Why I Don’t Believe in Work/Life Balance March 27 2012

We hear a lot these days about achieving work/life balance. I’m here to tell you that in an age of doing more with less –  or in some cases, less with less –  work/life balance is a myth. If you’re a leader in a demanding job, you’re about as likely to find it as you are a purple unicorn.  And I don’t believe in purple unicorns.

When people talk about work/life balance, I think of the Flying Wallendas, whose members tempt fate by walking a tightrope suspended across Niagara Falls or between buildings high above the earth. They have balance, hopefully, for a few brief moments in time. When they make it to the other side, that experience of balance ends.

The quest for work/life balance is a little bit like that. You might experience it ever so briefly and then it ends. Like the Flying Wallendas, it might be months or years before you experience that feeling of balance again.

So, that’s the reality I’m offering. Is there any hope? I think there is.

Instead of chasing that purple unicorn of work/life balance, what if you thought about it as establishing a work/life rhythm? That works for me and a lot of my clients. By seeking a rhythm, you acknowledge there are times when the pace is much more oriented to work and there are the times when the counterpoints of the other aspects of your life come to the fore. Shifting from the mindset of balance to the mindset of rhythm allows you to take the pressure off. You have permission to quit seeking that holy grail of perfect balance.

Instead, you recognize all of the factors that come together to create the rhythm of your life – your life at work, your life at home, your life in your community. You identify and act on the simple routines that support the outcomes you’re looking for in those three arenas of life. They’re the routines that keep you physically strong, mentally acute, relationally healthy and spiritually grounded.

You then give yourself permission to not try to do all of that at once. You understand that some days or weeks are more about work and then home comes back around. You may miss a workout or have to postpone that lunch but when you make it up you’re fully present and in the moment. When you allow your rhythm to shift from one important element of your life to the other you can enjoy it for what it is and can get off that tightrope called work/life balance.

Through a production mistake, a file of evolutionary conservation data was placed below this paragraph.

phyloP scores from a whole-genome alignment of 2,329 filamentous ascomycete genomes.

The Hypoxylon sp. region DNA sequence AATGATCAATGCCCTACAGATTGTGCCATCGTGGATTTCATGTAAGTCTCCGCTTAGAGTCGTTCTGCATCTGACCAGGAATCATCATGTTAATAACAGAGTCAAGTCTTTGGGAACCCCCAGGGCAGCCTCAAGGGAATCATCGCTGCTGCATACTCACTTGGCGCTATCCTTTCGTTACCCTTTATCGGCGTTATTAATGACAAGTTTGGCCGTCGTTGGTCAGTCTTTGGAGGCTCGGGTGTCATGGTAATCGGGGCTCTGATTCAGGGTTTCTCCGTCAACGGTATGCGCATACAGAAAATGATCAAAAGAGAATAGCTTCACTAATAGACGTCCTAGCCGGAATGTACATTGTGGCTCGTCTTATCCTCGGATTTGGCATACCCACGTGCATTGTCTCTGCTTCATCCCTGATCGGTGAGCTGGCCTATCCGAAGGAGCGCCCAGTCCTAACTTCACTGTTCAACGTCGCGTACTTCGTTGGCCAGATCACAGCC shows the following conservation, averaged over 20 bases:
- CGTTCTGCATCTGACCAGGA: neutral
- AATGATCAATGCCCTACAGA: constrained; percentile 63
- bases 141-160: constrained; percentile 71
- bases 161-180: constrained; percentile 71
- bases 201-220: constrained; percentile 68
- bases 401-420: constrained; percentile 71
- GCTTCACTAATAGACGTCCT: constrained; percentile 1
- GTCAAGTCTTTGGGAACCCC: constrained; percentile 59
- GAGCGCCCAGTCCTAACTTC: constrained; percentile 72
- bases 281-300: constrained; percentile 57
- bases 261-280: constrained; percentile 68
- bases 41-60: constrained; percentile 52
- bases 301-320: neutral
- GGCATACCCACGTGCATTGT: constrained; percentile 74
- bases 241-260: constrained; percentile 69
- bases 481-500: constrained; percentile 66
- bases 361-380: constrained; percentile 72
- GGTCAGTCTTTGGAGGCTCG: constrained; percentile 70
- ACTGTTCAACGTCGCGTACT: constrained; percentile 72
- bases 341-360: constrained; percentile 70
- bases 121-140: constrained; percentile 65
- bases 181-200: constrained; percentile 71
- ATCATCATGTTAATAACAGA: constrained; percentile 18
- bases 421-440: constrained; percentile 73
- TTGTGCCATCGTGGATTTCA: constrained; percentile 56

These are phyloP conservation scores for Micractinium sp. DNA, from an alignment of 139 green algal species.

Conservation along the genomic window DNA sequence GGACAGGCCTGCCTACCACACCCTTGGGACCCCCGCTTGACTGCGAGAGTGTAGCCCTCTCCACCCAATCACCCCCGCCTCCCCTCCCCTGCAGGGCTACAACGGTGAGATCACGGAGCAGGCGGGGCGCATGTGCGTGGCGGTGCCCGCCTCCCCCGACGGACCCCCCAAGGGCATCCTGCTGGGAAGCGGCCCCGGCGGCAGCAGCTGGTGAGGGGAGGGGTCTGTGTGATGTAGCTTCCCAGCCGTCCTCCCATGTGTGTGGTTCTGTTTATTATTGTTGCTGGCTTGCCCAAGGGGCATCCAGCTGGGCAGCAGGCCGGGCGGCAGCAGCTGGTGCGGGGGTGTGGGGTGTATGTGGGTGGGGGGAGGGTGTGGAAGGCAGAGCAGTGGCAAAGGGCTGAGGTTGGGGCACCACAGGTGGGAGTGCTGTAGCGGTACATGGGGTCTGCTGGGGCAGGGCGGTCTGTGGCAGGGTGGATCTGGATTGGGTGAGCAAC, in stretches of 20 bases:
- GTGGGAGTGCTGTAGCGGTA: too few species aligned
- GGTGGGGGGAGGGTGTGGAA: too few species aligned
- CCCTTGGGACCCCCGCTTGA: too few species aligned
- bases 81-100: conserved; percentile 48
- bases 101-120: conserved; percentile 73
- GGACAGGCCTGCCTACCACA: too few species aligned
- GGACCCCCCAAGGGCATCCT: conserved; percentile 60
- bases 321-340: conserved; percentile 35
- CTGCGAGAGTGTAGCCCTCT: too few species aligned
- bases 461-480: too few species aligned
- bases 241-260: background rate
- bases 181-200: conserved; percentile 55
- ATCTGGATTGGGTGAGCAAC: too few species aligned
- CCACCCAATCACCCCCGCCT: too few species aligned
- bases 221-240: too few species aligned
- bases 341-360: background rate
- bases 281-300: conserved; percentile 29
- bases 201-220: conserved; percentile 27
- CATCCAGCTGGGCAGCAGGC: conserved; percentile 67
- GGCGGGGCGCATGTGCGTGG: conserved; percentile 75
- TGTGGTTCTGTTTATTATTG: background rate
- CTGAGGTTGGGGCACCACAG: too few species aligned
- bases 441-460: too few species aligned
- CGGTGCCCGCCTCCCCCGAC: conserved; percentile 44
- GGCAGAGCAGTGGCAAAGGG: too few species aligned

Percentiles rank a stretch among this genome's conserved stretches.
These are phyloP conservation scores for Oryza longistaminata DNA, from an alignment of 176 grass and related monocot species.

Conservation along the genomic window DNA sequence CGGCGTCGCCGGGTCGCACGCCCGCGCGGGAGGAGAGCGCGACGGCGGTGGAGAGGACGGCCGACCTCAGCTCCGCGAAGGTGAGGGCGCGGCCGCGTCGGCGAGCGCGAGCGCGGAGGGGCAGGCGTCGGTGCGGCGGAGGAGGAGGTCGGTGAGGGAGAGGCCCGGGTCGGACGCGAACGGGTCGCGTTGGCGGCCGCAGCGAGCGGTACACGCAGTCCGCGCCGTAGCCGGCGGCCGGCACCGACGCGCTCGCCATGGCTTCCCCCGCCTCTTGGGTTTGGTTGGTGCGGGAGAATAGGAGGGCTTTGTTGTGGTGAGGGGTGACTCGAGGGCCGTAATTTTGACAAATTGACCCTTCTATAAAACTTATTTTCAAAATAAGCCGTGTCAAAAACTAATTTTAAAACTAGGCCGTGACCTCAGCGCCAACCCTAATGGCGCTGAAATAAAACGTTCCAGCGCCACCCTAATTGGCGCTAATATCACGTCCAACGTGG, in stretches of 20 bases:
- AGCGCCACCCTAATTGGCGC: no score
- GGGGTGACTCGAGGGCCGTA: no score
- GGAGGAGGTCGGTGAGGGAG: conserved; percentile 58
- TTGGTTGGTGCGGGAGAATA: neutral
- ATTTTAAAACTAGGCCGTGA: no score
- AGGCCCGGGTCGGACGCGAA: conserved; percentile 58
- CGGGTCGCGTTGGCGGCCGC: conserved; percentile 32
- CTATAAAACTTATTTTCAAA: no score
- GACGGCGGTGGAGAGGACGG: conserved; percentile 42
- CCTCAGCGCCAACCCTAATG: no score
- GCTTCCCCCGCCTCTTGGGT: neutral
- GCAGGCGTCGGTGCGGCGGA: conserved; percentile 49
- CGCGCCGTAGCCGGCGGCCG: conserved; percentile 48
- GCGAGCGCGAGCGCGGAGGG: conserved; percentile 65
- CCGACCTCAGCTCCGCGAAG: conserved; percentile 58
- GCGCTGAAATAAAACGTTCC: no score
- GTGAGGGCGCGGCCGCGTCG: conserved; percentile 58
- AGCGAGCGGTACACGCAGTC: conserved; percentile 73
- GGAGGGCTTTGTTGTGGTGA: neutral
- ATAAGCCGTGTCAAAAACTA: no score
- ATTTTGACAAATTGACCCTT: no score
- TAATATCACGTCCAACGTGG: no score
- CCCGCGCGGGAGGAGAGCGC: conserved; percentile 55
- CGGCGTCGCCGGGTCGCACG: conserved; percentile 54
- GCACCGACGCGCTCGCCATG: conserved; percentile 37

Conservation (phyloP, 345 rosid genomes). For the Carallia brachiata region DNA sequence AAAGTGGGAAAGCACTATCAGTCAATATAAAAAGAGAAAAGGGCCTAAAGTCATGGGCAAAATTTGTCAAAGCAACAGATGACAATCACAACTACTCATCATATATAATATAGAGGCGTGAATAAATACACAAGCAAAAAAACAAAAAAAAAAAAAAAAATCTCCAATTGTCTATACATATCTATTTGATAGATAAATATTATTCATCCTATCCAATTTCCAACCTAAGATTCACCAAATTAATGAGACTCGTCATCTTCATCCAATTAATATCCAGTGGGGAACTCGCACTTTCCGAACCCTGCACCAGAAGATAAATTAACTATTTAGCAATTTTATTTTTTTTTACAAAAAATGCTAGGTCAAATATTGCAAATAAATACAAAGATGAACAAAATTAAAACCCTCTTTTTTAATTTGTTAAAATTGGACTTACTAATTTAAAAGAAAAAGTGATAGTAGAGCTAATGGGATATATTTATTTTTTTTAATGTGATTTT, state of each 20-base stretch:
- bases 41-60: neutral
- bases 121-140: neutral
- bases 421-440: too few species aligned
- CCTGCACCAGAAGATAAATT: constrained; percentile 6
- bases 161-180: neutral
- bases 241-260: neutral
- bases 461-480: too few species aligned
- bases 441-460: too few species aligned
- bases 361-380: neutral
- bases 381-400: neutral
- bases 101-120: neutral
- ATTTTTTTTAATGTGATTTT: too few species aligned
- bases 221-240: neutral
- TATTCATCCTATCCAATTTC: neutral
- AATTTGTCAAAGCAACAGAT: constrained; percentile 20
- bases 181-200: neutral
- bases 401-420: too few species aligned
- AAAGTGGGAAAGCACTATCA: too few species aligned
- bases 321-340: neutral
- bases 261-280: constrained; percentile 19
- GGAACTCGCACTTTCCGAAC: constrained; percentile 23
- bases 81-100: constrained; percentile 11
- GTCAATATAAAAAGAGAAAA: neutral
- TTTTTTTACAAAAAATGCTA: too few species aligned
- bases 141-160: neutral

What do you think? Is it possible to achieve balance or is it more about establishing a rhythm? Or is it something else? What’s working for you?

Which concept works better for you:

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24 Responses to “Why I Don’t Believe in Work/Life Balance”

  1. louiscollinsblog says:

    I like this concept and I can see how it may be a better way of looking at things for many people. Of course getting the "right" rhythm may prove as elusive as getting the "right" balance – so perhaps we need to ask questions of what it is that people view as being "right"?

  2. shubha says:

    Hi Scott,
    This might interest you: http://www.salary.com/work-and-home-no-longer-bal

  3. Victoria says:

    In the book "the working mother's manifesto" by Carol Evans, the author refers to this as the MERGING of work & life…that has always worked for me.

  4. Really like this concept. Thinking of life as a work/rest rhythm makes it less about just balancing and more about taking work and life as they come… making adequate time for both.

  5. Vickie Brown says:

    This is great thinking – and the biggest challenge many of us will find is our own personalities. Type A, motivated and driven, do-it-all types have a hard time letting themselves off the hook for anything. I have learned about the work-life "rhythm" because personal crises have forced me to refocus away from work from time to time. I don't wish that on anyone – but even if we learn the lesson the hard way, it's worth learning.

  6. I think about time investment. Is this a good investment of my time.
    Sometimes work is a worthy investment to reach a family goal. Or relationship investment is priority and a healthy choice. We can’t achieve perfection on this world but it’s possible in the next.. But that’s a different topic! Thanks for posting, more ppl need to reflect on this. From a kiwi muso on an overloaded train in Melbourne

  7. frankgebhardt says:

    Good post Scott! I personally call it work / life balance and I agree it's give and take. Some days I need more time to get things completed at work and some days I go some private stuff during work hours. I believe it is important that you be yourself and in tune what you do in every moment of your life. thanks for posting :)

  8. @JozuaVelle says:

    Nice to find a name for the way I try to live my life (work/life rhythm even sounds good :-) ). Challenge remains to make sure that there is some tempo in the rhythm. The shift between all aspects of your life should happen frequently.

  9. PM Hut says:

    Hi Scott,

    I was never, ever able to achieve a work life balance. Nor do I know of a project manager who was able to do this. It's either you are working or you are living, never both, at least for PM's.

  10. @mikemyatt says:

    Hi Scott:

    I appreciate what you stated about rhythms vs balance. I tend to take a bit of a different perspective though – more than rhythm or balance I believe the issue is one of prioritization. I wrote about this in my column on Forbes: http://www.forbes.com/sites/mikemyatt/2012/01/27/

    Hope all is well Scott…